Blockbuster-Enron Deal Fades to Black

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Industry executives are reeling over the abrupt end of Blockbuster Inc. and Enron Corp.'s multi-year agreement to deliver video-on-demand services.

Both companies blamed the other for the breakup, which cable industry executives called a major setback for non-cable distributed VOD services. But those executives said the development isn't a knock on the viability of VOD over cable systems.

Designed as the video-rental giant's entry into the VOD business, Blockbuster and Enron had started a four-city trial of the service in Seattle; Portland, Ore.; American Fork, Utah; and New York. That trial is expected to close at month's end.

Blockbuster executives said the deal was severed because the home-video giant was uncertain of Enron's ability to deliver content via digital subscriber lines.

"It was [Blockbuster's] lack of confidence in Enron that killed the deal," Blockbuster spokeswoman Karen Raskopf said, although she would not address any specific problems.

Enron executives were singing a different tune, though griping about the content.

"The key decision to terminate the deal was that we weren't able to attract the quality and quantity of movies that can make this service valuable," said Enron director of public relations Shelly Mansfield.

Indeed, Blockbuster-like other cable and Internet-based VOD content providers-had failed to secure long-term content deals with the Hollywood studios. Blockbuster had VOD deals only with Universal Pictures, Metro-Goldwyn-Mayer Inc., Artisan Pictures and several independent studios.

Still, industry executives said the dismantling of the Blockbuster-Enron deal shouldn't dispel operators from their belief that VOD will become a viable business. With an infrastructure already in place and only digital upgrades required to deliver on-demand product, executives said cable's economics are far better in terms of delivering enhanced PPV services than a start-up like Blockbuster and Enron.

"It's clear to us that [Blockbuster and Enron] rushed into the marketplace," Intertainer CEO Jonathan Taplin said.
"It shows that for new companies trying to get into the VOD business, there is a barrier to entry."

In Demand vice president of corporate communications Joe Boyle said that while the company is "not exactly certain" what happened between Blockbuster and Enron, In Demand is certain that VOD over cable is a real business.

"We intend fully to support both our owners and affiliates as they continue to escalate their own VOD launches," he noted.

Encore Media Group vice president of subscription VOD Greg DePrez said that even Blockbuster's well-positioned and recognized brand name could not overcome the technological, financial and programming barriers faced in launching a standalone VOD service. He added that Blockbuster's $4.99 retail price for VOD movies failed to entice consumers, particularly since it was 20 percent higher than the company's charge for video rentals.

Nevertheless, DePrez believes Blockbuster will remain aggressive in the VOD arena. "They'll take safer steps to exploit their brand in a different medium like VOD," he said.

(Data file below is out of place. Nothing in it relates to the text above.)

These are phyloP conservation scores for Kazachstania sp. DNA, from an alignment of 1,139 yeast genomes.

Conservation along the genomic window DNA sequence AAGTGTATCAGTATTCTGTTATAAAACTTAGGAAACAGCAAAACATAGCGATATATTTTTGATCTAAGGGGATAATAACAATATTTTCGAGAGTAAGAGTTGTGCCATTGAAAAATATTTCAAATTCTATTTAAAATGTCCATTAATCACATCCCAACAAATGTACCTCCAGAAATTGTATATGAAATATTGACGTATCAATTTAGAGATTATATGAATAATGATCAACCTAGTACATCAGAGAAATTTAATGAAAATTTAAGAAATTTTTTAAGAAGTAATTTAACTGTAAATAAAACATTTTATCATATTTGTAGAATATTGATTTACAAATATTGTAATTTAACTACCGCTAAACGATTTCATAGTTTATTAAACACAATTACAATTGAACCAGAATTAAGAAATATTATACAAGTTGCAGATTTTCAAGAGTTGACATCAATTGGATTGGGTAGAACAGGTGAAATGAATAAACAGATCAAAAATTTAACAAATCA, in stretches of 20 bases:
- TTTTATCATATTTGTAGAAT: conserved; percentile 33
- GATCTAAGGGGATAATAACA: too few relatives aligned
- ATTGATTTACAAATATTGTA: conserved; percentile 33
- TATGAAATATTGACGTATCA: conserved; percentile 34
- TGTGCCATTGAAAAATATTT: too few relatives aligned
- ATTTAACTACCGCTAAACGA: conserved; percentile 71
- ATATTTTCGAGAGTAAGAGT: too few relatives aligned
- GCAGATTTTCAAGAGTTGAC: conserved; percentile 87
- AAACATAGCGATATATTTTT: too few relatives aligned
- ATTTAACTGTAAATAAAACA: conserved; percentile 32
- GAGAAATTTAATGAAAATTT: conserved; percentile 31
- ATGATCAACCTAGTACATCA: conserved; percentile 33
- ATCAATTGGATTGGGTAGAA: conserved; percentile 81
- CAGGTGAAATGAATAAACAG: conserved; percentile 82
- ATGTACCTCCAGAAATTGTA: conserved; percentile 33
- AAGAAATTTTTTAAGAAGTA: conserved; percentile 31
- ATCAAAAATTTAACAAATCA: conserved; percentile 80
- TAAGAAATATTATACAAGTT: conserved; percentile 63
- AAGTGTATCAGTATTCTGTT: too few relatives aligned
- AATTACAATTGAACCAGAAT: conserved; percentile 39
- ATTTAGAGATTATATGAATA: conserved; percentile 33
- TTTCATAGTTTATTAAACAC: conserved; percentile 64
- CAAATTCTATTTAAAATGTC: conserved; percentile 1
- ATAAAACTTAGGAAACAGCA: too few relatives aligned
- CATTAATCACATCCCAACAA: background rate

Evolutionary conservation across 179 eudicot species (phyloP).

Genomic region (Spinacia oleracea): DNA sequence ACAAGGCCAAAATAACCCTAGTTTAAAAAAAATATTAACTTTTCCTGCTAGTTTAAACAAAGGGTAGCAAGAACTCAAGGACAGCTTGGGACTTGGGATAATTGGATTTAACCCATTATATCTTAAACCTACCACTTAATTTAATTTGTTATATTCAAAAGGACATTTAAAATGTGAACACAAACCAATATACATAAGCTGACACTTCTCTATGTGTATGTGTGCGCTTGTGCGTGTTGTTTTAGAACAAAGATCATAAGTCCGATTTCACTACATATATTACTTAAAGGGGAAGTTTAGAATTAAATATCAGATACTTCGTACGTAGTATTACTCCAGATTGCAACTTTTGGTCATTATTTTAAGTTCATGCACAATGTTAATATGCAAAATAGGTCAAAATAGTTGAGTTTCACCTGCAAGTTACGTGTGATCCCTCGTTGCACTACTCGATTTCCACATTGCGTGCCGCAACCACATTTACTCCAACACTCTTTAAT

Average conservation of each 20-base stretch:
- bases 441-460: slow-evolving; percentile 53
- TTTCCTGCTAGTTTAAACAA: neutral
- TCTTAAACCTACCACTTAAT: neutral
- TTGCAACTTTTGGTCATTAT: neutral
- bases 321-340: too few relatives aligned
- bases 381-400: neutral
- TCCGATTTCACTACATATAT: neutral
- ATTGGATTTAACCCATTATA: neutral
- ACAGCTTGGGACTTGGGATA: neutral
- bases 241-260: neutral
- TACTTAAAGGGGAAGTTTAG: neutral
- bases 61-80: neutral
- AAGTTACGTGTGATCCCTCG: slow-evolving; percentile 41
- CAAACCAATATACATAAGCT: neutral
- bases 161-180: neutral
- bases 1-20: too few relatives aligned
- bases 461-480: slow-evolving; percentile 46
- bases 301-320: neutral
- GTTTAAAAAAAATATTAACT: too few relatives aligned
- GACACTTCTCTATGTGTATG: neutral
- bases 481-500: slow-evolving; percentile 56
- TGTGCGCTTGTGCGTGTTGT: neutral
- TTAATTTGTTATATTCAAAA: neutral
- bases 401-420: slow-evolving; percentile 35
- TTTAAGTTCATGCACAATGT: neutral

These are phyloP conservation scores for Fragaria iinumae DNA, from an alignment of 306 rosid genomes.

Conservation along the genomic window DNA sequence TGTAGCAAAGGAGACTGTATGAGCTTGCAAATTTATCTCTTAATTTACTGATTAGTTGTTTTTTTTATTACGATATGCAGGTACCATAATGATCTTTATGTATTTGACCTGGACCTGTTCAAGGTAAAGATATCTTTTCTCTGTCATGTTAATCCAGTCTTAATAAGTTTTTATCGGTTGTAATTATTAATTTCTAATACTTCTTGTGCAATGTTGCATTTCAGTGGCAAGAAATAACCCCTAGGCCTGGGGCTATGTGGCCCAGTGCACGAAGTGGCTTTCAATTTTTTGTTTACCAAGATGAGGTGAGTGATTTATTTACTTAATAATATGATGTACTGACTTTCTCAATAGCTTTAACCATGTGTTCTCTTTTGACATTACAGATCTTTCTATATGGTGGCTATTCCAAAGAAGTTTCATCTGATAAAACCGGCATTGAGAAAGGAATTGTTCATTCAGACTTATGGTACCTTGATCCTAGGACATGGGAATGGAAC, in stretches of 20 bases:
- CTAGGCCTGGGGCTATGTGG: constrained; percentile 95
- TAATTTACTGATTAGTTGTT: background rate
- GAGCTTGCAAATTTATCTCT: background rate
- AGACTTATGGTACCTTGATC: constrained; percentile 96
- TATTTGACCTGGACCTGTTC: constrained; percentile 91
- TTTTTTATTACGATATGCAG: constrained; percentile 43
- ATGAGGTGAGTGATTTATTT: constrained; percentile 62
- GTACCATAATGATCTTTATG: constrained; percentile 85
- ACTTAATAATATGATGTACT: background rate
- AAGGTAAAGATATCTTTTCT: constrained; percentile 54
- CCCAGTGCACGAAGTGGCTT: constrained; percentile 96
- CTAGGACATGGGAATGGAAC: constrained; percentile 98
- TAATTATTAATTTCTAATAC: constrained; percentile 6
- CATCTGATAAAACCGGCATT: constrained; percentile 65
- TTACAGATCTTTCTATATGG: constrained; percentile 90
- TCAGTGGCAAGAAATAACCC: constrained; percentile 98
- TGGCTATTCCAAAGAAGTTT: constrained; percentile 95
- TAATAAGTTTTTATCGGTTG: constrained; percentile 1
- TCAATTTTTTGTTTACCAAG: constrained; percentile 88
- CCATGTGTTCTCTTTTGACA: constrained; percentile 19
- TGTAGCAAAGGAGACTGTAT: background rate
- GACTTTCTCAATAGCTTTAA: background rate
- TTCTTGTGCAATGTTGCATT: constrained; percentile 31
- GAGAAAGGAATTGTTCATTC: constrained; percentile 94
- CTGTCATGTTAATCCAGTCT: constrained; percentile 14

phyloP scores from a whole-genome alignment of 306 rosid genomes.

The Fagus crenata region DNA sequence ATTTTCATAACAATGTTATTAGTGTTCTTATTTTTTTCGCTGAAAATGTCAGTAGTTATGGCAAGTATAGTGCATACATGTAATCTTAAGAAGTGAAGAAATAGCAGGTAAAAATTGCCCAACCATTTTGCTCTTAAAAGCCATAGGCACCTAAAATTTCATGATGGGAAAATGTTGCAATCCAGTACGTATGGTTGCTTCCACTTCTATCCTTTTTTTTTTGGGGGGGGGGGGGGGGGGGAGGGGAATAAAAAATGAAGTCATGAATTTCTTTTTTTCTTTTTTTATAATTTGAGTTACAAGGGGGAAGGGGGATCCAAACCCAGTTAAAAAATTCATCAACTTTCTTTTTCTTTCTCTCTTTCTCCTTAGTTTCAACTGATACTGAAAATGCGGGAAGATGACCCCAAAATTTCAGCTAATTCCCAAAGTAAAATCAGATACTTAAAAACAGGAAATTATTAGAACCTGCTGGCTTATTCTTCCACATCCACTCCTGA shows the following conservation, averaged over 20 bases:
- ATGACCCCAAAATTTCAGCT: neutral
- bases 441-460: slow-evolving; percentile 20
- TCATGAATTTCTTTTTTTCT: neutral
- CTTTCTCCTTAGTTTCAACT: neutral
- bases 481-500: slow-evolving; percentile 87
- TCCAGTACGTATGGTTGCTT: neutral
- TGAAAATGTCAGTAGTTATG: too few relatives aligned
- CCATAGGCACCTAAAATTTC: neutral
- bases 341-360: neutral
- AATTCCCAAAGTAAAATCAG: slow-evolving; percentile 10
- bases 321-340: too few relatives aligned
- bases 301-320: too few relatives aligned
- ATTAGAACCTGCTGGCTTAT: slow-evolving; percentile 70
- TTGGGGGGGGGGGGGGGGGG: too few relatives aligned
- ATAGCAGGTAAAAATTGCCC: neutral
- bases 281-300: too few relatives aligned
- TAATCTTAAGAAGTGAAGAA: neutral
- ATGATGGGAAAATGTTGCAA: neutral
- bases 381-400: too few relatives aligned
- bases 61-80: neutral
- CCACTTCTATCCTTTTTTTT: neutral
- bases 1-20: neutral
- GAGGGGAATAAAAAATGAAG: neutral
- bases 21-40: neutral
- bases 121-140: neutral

Raskopf said Blockbuster will remain "technology agnostic" with regard to VOD distribution and intends to remain open to relationships with all players.

Studio hurdles

Enron's Mansfield added that the company is also still bullish on the VOD business and would look to secure its own studio deals.

"Enron is still committed to delivering the service and we are happy with the results of the trial," Mansfield said, declining to divulge details.

But studio participation remains a major hurdle for everyone involved in VOD. Given its disappointing experience with the underperforming pay-per-view business, Hollywood has been very reluctant to sign long-term deals with any companies until all options have been explored.

Sources said some film companies are asking for a much higher percentage of the VOD revenue split than the 50 percent cut they receive from traditional pay-per-view buys. Some have asked for splits as high as 90 percent, a ratio similar to what Hollywood extracts from movie theaters.

Studio executives also maintain that VOD distributors would have to fulfill certain technical requirements, including security and copy-infringement concerns, before any long-term VOD deals are considered.

Though some studios have offered movies for VOD trials and commercial deployments on a system-by-system basis, others-like Buena Vista Television, Sony Pictures Entertainment and Paramount Pictures Corp.-aren't making any titles available.

At least one studio executive said the scuttling of the Enron deal would affect his company's relationship with Blockbuster. Universal Studios Home Video president Craig Kornblau told the home-video trade magazine Video Business,
a sister publication to Multichannel News, that the Blockbuster/Enron breakup "will clearly affect our VOD deal with Blockbuster, but we'll wait and see what their other VOD deal is," he said.

He intimated that Blockbuster held other VOD options, but was not ready to reveal the nature of any plans. Kornblau said Universal would look at any new plan to see if it met the studio's muster before deciding if it changes the deal with Blockbuster.

Warner Home Video president Warren Lieberfarb also told Video Business
there is "no reason not to look at" the Enron service more seriously, now that Blockbuster is out of the equation.

He said the fundamental problem with the Blockbuster-Enron deal was that the terms being offered were "uneconomic," due to the number of parties that had to be paid.

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